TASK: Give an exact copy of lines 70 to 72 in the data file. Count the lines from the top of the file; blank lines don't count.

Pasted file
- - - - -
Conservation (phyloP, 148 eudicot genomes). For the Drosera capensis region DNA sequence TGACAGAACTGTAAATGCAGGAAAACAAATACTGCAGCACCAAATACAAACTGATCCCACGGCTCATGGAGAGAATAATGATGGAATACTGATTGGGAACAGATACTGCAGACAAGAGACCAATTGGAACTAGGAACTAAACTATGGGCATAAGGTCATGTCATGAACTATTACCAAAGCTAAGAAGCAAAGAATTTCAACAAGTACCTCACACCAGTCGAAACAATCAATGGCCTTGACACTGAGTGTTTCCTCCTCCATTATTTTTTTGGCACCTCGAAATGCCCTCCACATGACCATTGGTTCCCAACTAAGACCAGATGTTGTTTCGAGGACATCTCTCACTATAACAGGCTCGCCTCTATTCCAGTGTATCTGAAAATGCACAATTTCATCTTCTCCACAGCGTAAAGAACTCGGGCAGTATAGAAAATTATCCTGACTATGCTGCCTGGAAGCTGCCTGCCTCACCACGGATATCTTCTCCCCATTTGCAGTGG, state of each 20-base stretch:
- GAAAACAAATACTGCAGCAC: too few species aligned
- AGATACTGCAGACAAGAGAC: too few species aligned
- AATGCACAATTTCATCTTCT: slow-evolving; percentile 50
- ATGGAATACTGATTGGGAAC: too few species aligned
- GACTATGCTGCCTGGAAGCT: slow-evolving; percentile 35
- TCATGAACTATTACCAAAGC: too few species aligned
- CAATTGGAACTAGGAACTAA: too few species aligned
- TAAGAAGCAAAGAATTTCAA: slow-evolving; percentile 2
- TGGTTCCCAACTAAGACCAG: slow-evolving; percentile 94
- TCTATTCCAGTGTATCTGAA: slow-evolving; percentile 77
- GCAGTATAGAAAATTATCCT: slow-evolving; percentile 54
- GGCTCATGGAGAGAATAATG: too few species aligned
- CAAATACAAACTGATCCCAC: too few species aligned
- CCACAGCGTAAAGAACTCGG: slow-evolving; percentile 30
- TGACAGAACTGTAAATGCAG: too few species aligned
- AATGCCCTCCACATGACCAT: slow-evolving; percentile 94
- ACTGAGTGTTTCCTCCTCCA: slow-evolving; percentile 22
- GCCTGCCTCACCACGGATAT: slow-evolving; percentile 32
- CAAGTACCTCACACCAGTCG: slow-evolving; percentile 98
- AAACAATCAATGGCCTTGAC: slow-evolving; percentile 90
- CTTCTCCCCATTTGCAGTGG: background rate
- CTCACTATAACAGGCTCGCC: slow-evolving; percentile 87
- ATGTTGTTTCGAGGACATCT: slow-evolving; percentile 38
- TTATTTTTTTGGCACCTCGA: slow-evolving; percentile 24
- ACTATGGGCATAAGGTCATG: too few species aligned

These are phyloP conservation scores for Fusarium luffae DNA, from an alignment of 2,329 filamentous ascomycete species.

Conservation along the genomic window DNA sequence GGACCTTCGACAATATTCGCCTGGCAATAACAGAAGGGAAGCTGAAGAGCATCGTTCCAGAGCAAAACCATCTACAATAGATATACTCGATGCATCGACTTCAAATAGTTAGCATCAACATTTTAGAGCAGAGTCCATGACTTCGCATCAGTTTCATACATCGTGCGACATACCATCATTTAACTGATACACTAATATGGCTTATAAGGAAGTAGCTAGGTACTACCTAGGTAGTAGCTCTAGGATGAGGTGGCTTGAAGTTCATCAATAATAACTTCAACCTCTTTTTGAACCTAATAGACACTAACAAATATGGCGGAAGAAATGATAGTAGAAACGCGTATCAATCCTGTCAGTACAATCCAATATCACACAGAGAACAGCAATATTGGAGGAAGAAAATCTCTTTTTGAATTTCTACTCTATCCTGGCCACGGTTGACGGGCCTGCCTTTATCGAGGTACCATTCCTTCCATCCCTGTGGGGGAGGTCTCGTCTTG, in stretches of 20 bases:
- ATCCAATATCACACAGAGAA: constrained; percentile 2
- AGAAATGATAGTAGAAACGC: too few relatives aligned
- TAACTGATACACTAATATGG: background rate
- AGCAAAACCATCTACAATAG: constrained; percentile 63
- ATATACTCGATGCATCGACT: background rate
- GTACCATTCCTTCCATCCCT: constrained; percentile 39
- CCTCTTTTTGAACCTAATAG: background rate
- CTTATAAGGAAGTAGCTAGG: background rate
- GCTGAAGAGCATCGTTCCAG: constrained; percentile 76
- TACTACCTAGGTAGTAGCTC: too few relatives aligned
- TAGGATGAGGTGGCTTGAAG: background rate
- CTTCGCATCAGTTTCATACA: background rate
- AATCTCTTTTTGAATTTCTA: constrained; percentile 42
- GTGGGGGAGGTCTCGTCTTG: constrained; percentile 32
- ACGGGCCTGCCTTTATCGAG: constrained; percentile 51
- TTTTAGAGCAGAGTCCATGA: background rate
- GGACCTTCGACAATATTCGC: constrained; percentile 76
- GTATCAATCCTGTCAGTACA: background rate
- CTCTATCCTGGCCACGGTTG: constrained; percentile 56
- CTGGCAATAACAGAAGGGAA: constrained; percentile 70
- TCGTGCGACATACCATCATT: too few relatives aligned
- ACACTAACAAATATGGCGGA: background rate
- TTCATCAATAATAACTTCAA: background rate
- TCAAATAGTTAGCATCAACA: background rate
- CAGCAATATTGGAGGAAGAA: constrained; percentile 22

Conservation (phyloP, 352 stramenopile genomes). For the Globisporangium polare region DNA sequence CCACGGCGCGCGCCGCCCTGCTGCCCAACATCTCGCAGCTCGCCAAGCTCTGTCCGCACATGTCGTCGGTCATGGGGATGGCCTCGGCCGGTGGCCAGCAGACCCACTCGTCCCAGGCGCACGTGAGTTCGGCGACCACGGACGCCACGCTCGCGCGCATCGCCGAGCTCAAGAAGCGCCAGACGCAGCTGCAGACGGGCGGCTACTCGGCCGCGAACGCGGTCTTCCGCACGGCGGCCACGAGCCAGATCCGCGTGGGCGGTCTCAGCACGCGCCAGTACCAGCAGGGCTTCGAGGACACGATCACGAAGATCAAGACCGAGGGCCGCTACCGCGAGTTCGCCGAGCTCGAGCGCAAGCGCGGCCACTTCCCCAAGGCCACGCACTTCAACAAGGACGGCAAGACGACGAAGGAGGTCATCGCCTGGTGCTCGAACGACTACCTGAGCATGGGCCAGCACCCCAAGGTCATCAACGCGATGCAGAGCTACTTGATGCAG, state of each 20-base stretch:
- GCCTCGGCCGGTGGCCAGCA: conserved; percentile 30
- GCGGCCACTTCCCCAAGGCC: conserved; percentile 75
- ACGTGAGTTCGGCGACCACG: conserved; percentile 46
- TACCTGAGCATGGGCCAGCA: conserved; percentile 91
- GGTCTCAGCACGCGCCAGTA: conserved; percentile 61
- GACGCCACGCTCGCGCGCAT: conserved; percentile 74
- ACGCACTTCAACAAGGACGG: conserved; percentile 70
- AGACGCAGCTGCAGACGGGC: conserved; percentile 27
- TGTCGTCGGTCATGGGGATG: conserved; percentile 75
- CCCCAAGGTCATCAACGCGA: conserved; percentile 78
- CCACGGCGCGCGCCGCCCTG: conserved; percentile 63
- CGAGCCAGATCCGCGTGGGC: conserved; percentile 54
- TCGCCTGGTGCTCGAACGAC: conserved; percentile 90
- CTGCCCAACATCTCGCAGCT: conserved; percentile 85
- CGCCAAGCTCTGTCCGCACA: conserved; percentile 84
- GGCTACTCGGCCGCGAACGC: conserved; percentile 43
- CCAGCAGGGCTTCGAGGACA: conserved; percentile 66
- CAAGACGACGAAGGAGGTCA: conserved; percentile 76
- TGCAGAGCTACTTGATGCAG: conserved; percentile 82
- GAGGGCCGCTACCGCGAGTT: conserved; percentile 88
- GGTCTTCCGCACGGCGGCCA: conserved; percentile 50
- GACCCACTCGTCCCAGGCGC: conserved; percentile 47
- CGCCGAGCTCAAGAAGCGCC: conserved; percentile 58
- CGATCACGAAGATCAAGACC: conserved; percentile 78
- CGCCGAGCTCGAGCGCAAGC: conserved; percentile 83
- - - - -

- GGCTACTCGGCCGCGAACGC: conserved; percentile 43
- CCAGCAGGGCTTCGAGGACA: conserved; percentile 66
- CAAGACGACGAAGGAGGTCA: conserved; percentile 76